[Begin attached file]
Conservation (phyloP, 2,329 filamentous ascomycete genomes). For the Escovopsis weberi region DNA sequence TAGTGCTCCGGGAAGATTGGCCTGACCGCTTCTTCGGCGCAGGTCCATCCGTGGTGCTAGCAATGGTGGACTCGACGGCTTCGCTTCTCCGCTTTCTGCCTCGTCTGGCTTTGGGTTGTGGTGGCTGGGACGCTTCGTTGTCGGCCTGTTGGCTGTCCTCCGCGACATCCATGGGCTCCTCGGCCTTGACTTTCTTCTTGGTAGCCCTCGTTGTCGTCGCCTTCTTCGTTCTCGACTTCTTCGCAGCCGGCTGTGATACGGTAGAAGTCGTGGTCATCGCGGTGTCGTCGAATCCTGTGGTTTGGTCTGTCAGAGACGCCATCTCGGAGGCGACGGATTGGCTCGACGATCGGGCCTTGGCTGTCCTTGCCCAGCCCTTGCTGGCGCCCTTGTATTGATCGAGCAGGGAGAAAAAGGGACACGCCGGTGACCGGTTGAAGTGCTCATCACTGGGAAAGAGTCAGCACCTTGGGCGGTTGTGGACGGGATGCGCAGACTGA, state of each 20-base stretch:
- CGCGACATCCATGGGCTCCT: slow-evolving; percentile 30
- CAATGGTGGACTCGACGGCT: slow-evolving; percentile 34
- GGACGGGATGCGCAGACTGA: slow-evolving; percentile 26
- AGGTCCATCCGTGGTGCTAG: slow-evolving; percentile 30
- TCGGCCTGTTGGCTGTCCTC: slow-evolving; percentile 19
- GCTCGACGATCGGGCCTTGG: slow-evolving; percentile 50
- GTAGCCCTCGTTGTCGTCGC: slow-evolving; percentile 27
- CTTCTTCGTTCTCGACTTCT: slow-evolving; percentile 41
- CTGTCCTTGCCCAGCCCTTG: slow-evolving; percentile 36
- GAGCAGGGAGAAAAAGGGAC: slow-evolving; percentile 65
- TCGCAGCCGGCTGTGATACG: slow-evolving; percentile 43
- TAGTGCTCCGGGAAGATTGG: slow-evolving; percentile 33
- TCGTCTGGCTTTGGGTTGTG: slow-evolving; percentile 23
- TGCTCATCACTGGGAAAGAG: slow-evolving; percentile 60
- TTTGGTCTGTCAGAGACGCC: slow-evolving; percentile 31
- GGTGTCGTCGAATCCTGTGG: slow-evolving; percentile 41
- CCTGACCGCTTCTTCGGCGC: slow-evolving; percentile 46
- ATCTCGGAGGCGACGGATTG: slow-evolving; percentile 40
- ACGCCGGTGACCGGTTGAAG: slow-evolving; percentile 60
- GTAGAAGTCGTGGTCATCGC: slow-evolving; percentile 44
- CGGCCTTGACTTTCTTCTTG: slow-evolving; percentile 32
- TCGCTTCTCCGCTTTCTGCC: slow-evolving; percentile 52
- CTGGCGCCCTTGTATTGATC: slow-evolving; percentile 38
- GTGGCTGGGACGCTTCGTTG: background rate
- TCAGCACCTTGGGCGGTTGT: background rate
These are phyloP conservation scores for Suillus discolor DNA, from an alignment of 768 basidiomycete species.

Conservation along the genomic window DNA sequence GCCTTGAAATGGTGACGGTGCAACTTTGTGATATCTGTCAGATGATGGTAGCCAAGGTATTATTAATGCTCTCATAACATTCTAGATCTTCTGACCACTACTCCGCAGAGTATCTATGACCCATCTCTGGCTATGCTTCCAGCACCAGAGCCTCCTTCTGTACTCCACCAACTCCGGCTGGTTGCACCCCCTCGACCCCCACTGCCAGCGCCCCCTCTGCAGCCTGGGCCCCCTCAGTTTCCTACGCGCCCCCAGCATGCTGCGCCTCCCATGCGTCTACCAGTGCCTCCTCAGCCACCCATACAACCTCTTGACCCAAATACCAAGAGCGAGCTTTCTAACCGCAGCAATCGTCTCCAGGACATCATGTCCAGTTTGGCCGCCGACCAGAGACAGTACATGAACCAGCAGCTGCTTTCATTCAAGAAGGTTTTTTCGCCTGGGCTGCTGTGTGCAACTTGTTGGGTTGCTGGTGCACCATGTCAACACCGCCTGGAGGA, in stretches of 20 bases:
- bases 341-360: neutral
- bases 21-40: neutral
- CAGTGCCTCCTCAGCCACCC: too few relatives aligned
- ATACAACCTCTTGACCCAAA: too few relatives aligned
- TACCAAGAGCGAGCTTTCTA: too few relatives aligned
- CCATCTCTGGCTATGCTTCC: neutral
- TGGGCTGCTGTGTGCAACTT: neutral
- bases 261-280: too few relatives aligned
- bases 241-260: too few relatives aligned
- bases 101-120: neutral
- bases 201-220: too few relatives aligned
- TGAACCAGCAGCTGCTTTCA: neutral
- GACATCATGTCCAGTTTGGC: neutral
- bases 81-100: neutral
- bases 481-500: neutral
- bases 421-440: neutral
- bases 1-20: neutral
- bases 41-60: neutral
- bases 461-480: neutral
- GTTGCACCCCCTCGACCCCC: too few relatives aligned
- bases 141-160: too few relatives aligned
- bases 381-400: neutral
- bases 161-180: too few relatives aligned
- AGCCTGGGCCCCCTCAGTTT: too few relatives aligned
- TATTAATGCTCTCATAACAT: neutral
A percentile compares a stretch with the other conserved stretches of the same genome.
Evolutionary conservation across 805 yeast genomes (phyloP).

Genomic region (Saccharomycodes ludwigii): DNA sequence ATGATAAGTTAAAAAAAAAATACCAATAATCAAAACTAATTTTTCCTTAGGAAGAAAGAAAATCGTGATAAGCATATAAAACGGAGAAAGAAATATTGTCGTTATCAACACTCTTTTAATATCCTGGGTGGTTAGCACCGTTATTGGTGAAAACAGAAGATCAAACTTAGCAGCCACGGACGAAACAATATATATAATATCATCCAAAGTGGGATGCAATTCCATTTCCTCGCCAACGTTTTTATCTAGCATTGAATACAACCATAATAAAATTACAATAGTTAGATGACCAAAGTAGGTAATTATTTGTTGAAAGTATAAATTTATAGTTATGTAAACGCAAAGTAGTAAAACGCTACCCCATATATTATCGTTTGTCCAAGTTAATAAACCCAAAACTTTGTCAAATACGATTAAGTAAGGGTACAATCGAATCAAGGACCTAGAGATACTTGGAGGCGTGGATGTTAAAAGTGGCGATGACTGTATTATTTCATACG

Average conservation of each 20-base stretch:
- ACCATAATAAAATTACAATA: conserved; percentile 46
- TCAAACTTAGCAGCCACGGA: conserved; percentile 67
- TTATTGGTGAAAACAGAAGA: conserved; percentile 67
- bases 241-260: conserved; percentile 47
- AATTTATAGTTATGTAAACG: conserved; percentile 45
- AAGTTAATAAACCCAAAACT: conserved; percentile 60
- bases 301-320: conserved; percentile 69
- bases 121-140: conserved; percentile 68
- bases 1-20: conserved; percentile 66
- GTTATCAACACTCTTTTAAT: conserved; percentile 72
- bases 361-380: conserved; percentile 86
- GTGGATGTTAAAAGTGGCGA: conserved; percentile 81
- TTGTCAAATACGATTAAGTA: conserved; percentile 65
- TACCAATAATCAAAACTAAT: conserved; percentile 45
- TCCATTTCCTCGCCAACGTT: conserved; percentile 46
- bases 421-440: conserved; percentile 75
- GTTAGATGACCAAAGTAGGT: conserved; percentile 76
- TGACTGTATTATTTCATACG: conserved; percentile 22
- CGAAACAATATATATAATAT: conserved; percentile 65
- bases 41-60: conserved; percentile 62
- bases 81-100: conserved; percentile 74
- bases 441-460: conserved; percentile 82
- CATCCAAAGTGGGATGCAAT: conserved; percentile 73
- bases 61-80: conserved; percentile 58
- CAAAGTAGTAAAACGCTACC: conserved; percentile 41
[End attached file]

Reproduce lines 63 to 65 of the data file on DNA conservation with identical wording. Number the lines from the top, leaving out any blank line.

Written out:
- AAGTTAATAAACCCAAAACT: conserved; percentile 60
- bases 301-320: conserved; percentile 69
- bases 121-140: conserved; percentile 68